Should You Be Doing Yoga?


The short answer is, “sure, if you enjoy it”.  But keep in mind that while yoga has numerous benefits (flexibility, balance, core strengthening, to name a few), it is should be part of an integrative exercise program for optimum health and balance of the kinetic chain.

Many people embrace yoga in a dogmatic way, believing it provides a complete fitness profile. However, just like any other forms of exercise done to excess, this can result in kinetic chain imbalances, pain and injuries.

Part of my motivation for writing on this topic is my observation of some of my patients who focus solely on yoga end up with injuries and pain.

If these patients were to include other aspects of an integrated exercise routine, they would have overall better fitness, fewer injuries and more than likely, stronger yoga practices.

An integrated exercise routine  has the following components:

1. Flexibility

2. Core

3. Balance

4. Reactive (plyometric) training

5. Speed, agility and quickness

6. Resistance training

7. Cardiorespiratory exercise

Each component can have a stabilization, strength and power phase (see prior blog on OPT Model).

Determining your phase of exercise should be based on an assessment of your health, kinetic chain and fitness goals.


This type of assessment is usually done by a qualified healthcare practitioner or by a yoga instructor doing a one-on-one private session. Unfortunately, this does not generally happen in a group setting. Consequently, you get a group of students in a class who have various imbalances and predispositions to injury with certain poses and one instructor to ensure that no one gets hurt.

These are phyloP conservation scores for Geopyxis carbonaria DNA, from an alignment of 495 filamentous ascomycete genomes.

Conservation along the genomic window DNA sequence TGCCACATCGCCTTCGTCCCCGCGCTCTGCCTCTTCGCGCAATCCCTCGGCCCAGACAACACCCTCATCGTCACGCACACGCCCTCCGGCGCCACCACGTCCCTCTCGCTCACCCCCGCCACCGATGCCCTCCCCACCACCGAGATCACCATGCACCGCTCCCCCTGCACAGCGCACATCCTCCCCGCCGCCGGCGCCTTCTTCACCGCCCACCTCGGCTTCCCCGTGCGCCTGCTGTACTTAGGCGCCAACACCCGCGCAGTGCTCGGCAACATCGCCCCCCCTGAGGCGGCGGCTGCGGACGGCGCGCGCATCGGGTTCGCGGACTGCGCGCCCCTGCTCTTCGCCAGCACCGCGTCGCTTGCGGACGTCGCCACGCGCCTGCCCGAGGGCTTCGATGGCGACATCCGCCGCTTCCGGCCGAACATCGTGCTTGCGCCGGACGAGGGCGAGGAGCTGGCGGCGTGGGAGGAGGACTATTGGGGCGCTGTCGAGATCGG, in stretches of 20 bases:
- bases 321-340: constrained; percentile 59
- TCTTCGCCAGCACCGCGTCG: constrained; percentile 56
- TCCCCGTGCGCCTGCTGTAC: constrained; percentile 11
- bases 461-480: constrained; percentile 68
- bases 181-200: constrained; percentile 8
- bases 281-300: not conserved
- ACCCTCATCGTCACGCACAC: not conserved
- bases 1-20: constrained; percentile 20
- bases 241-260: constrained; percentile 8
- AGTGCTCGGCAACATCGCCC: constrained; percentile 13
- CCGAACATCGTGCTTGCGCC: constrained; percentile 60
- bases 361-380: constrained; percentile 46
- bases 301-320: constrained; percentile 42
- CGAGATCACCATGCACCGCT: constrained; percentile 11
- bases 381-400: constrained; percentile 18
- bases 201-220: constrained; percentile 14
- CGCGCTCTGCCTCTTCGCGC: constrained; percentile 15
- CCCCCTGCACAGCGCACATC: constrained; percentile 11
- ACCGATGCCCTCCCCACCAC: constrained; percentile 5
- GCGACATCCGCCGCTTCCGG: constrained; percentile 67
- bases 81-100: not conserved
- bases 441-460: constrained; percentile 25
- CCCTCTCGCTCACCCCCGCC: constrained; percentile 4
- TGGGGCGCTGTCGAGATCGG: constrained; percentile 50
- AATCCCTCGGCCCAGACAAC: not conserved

Just like any form of exercise, a yoga program should be designed to meet the specific needs and abilities of an individual.



Flexibility is the normal extensibility of soft tissues that allow full range of motion around a joint. For soft tissue to achieve efficient extensibility,  there must be optimum control by the nervous system throughout the entire range of motion.   The combination of flexibility and the ability of the nervous system to control this range of motion efficiently  is known as neuromuscular efficiency.

The body seeks the path of least resistance during movement when there are muscle and joint imbalances. This is known as relative flexibility. Individuals who  compensate by using relative flexibility “groove” these dysfunctional  motor patterns into their nervous system though repetition and years of bad habit. The pattern, if not corrected, will result in injuries over time.

It may be that a reason people practice yoga is due to these compensatory patterns and the desire to gain more flexibility. Unfortunately, you can’t exercise away a bad pattern. You need to first correct the imbalances and then use corrective exercises to re-educate the nervous system.

Many of these compensation patterns are predictable and become apparent in a movement screen such as an overhead squat assessment or by observing range of motion at the various joints in the body.

The compensations almost always have muscles on one side of a joint that are overactive and tight and on the other side, underactive and weak, which brings me to another important point. While some stretches may feel good because an area feels tight, you may in fact be stretching a muscle that is already over-stretched and consequently exacerbating an imbalance. Two common areas include the hamstrings and rhomboids (between the shoulder blades).